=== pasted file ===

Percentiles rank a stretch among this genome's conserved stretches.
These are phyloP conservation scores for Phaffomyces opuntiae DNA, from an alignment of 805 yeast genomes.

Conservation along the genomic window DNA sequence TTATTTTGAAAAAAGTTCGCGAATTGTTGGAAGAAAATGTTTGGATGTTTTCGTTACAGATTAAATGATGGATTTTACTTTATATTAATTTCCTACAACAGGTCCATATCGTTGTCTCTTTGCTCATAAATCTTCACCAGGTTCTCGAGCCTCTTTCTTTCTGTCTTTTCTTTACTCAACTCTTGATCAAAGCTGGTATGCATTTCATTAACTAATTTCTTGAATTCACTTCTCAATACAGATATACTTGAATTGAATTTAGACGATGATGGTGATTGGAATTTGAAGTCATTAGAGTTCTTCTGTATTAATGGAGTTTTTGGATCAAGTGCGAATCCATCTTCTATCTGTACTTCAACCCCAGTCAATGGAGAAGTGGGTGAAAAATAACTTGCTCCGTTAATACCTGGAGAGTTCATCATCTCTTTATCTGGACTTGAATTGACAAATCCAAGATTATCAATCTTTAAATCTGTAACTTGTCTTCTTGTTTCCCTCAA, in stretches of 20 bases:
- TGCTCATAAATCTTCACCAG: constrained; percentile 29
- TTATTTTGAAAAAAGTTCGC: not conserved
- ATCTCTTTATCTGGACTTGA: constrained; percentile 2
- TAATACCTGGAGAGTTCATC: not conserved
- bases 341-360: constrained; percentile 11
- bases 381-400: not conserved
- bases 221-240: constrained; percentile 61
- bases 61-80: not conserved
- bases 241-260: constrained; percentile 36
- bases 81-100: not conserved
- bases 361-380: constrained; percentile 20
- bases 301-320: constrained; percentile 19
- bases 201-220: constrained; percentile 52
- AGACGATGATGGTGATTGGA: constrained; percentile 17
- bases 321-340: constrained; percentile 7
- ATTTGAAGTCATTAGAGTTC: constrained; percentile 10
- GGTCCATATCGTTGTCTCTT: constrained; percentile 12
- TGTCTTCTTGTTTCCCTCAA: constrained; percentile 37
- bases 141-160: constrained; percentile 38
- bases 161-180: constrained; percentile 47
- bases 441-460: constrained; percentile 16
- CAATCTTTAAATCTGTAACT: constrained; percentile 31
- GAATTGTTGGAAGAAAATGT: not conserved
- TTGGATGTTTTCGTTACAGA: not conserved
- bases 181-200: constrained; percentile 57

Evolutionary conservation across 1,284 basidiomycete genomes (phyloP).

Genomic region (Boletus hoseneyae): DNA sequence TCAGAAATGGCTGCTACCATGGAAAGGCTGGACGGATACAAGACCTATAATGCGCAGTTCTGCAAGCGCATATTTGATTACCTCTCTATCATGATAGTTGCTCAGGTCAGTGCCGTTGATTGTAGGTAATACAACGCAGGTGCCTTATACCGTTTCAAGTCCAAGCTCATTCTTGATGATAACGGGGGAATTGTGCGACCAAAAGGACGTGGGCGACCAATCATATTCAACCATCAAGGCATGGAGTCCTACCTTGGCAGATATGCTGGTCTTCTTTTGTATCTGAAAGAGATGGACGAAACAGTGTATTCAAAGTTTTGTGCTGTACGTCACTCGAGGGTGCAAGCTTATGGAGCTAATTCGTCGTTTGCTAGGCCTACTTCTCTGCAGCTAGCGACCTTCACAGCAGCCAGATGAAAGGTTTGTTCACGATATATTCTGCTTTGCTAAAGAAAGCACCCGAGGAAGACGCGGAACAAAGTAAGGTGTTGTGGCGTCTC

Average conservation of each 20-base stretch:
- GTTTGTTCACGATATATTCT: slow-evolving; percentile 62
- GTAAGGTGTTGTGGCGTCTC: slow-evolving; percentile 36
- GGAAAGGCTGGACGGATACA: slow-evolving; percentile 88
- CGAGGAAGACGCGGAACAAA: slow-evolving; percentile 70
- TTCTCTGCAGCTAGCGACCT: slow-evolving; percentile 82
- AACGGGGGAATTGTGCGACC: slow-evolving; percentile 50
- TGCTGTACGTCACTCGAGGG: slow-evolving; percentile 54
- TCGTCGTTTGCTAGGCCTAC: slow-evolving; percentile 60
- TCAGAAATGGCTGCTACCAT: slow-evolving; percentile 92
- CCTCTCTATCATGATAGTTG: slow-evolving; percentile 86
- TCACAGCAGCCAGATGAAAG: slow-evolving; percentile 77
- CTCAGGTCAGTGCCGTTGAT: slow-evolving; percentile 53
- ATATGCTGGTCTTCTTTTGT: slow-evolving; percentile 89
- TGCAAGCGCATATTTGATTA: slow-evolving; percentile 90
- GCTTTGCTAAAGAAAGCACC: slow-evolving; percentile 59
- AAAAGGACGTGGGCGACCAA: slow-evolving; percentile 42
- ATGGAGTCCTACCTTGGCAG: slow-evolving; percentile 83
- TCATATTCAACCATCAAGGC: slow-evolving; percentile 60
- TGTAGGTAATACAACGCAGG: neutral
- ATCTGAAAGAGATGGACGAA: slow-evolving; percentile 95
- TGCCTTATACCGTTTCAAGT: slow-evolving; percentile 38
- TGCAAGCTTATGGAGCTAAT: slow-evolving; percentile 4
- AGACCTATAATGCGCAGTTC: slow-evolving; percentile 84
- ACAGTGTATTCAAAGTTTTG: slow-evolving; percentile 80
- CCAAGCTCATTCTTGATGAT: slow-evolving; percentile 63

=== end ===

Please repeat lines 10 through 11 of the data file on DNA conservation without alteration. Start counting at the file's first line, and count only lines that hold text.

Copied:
- bases 221-240: constrained; percentile 61
- bases 61-80: not conserved